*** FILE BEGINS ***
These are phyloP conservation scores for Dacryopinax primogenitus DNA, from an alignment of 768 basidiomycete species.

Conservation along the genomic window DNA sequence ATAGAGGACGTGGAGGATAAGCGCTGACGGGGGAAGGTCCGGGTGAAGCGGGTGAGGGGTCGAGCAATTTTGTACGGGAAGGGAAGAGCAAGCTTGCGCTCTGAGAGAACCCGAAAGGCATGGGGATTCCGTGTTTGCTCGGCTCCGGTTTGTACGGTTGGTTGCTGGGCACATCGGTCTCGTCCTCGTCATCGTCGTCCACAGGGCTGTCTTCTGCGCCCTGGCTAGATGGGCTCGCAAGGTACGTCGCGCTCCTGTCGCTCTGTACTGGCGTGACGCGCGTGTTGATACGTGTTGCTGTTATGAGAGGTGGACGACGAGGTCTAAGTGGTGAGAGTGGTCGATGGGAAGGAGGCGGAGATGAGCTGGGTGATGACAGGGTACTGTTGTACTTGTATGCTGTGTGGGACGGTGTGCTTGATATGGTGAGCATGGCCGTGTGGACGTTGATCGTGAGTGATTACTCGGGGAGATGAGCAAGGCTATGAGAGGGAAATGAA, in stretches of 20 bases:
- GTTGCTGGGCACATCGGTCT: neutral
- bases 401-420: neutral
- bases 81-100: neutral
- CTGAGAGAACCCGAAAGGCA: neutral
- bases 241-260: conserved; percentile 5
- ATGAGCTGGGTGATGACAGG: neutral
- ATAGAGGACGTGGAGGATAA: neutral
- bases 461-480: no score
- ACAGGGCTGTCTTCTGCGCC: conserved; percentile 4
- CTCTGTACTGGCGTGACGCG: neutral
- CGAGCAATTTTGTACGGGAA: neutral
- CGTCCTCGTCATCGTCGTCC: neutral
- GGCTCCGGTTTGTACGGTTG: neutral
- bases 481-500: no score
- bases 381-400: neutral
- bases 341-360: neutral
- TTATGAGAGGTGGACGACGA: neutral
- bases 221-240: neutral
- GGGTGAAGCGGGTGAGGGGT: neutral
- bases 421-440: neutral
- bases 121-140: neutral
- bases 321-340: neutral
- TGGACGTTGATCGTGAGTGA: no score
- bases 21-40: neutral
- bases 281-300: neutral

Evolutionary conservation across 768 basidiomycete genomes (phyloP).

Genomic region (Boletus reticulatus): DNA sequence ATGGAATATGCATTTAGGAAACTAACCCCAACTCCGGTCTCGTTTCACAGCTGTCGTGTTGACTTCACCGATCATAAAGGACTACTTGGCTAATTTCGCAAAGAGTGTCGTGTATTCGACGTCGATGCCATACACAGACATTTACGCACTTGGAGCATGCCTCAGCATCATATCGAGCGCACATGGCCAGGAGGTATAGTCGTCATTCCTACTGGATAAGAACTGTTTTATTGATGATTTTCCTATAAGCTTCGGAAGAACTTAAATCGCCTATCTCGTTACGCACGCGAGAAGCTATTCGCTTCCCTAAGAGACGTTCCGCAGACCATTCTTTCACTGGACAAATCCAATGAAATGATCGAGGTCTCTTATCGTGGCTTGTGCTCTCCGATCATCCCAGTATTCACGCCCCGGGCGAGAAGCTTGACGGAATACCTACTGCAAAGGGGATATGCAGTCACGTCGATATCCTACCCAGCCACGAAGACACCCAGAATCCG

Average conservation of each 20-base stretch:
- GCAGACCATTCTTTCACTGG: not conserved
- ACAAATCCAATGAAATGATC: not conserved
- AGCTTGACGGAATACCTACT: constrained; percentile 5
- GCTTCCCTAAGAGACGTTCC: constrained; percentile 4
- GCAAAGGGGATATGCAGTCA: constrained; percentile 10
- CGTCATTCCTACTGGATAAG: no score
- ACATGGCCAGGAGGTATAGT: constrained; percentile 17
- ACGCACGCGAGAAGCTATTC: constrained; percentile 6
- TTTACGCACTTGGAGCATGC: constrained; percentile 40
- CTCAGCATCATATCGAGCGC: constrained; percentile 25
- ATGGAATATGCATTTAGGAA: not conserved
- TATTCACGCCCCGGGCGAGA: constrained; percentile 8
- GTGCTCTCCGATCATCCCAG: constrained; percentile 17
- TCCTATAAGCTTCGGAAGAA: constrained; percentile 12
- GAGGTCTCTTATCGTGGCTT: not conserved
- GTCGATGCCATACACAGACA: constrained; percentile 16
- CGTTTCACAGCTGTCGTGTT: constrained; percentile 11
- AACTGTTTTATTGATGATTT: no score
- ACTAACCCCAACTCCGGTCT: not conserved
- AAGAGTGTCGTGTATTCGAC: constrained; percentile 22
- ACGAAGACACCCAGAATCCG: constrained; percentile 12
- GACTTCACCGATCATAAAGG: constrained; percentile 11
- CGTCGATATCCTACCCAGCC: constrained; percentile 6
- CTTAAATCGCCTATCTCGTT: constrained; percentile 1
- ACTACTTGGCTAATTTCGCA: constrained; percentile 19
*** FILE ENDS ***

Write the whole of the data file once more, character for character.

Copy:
These are phyloP conservation scores for Dacryopinax primogenitus DNA, from an alignment of 768 basidiomycete species.

Conservation along the genomic window DNA sequence ATAGAGGACGTGGAGGATAAGCGCTGACGGGGGAAGGTCCGGGTGAAGCGGGTGAGGGGTCGAGCAATTTTGTACGGGAAGGGAAGAGCAAGCTTGCGCTCTGAGAGAACCCGAAAGGCATGGGGATTCCGTGTTTGCTCGGCTCCGGTTTGTACGGTTGGTTGCTGGGCACATCGGTCTCGTCCTCGTCATCGTCGTCCACAGGGCTGTCTTCTGCGCCCTGGCTAGATGGGCTCGCAAGGTACGTCGCGCTCCTGTCGCTCTGTACTGGCGTGACGCGCGTGTTGATACGTGTTGCTGTTATGAGAGGTGGACGACGAGGTCTAAGTGGTGAGAGTGGTCGATGGGAAGGAGGCGGAGATGAGCTGGGTGATGACAGGGTACTGTTGTACTTGTATGCTGTGTGGGACGGTGTGCTTGATATGGTGAGCATGGCCGTGTGGACGTTGATCGTGAGTGATTACTCGGGGAGATGAGCAAGGCTATGAGAGGGAAATGAA, in stretches of 20 bases:
- GTTGCTGGGCACATCGGTCT: neutral
- bases 401-420: neutral
- bases 81-100: neutral
- CTGAGAGAACCCGAAAGGCA: neutral
- bases 241-260: conserved; percentile 5
- ATGAGCTGGGTGATGACAGG: neutral
- ATAGAGGACGTGGAGGATAA: neutral
- bases 461-480: no score
- ACAGGGCTGTCTTCTGCGCC: conserved; percentile 4
- CTCTGTACTGGCGTGACGCG: neutral
- CGAGCAATTTTGTACGGGAA: neutral
- CGTCCTCGTCATCGTCGTCC: neutral
- GGCTCCGGTTTGTACGGTTG: neutral
- bases 481-500: no score
- bases 381-400: neutral
- bases 341-360: neutral
- TTATGAGAGGTGGACGACGA: neutral
- bases 221-240: neutral
- GGGTGAAGCGGGTGAGGGGT: neutral
- bases 421-440: neutral
- bases 121-140: neutral
- bases 321-340: neutral
- TGGACGTTGATCGTGAGTGA: no score
- bases 21-40: neutral
- bases 281-300: neutral

Evolutionary conservation across 768 basidiomycete genomes (phyloP).

Genomic region (Boletus reticulatus): DNA sequence ATGGAATATGCATTTAGGAAACTAACCCCAACTCCGGTCTCGTTTCACAGCTGTCGTGTTGACTTCACCGATCATAAAGGACTACTTGGCTAATTTCGCAAAGAGTGTCGTGTATTCGACGTCGATGCCATACACAGACATTTACGCACTTGGAGCATGCCTCAGCATCATATCGAGCGCACATGGCCAGGAGGTATAGTCGTCATTCCTACTGGATAAGAACTGTTTTATTGATGATTTTCCTATAAGCTTCGGAAGAACTTAAATCGCCTATCTCGTTACGCACGCGAGAAGCTATTCGCTTCCCTAAGAGACGTTCCGCAGACCATTCTTTCACTGGACAAATCCAATGAAATGATCGAGGTCTCTTATCGTGGCTTGTGCTCTCCGATCATCCCAGTATTCACGCCCCGGGCGAGAAGCTTGACGGAATACCTACTGCAAAGGGGATATGCAGTCACGTCGATATCCTACCCAGCCACGAAGACACCCAGAATCCG

Average conservation of each 20-base stretch:
- GCAGACCATTCTTTCACTGG: not conserved
- ACAAATCCAATGAAATGATC: not conserved
- AGCTTGACGGAATACCTACT: constrained; percentile 5
- GCTTCCCTAAGAGACGTTCC: constrained; percentile 4
- GCAAAGGGGATATGCAGTCA: constrained; percentile 10
- CGTCATTCCTACTGGATAAG: no score
- ACATGGCCAGGAGGTATAGT: constrained; percentile 17
- ACGCACGCGAGAAGCTATTC: constrained; percentile 6
- TTTACGCACTTGGAGCATGC: constrained; percentile 40
- CTCAGCATCATATCGAGCGC: constrained; percentile 25
- ATGGAATATGCATTTAGGAA: not conserved
- TATTCACGCCCCGGGCGAGA: constrained; percentile 8
- GTGCTCTCCGATCATCCCAG: constrained; percentile 17
- TCCTATAAGCTTCGGAAGAA: constrained; percentile 12
- GAGGTCTCTTATCGTGGCTT: not conserved
- GTCGATGCCATACACAGACA: constrained; percentile 16
- CGTTTCACAGCTGTCGTGTT: constrained; percentile 11
- AACTGTTTTATTGATGATTT: no score
- ACTAACCCCAACTCCGGTCT: not conserved
- AAGAGTGTCGTGTATTCGAC: constrained; percentile 22
- ACGAAGACACCCAGAATCCG: constrained; percentile 12
- GACTTCACCGATCATAAAGG: constrained; percentile 11
- CGTCGATATCCTACCCAGCC: constrained; percentile 6
- CTTAAATCGCCTATCTCGTT: constrained; percentile 1
- ACTACTTGGCTAATTTCGCA: constrained; percentile 19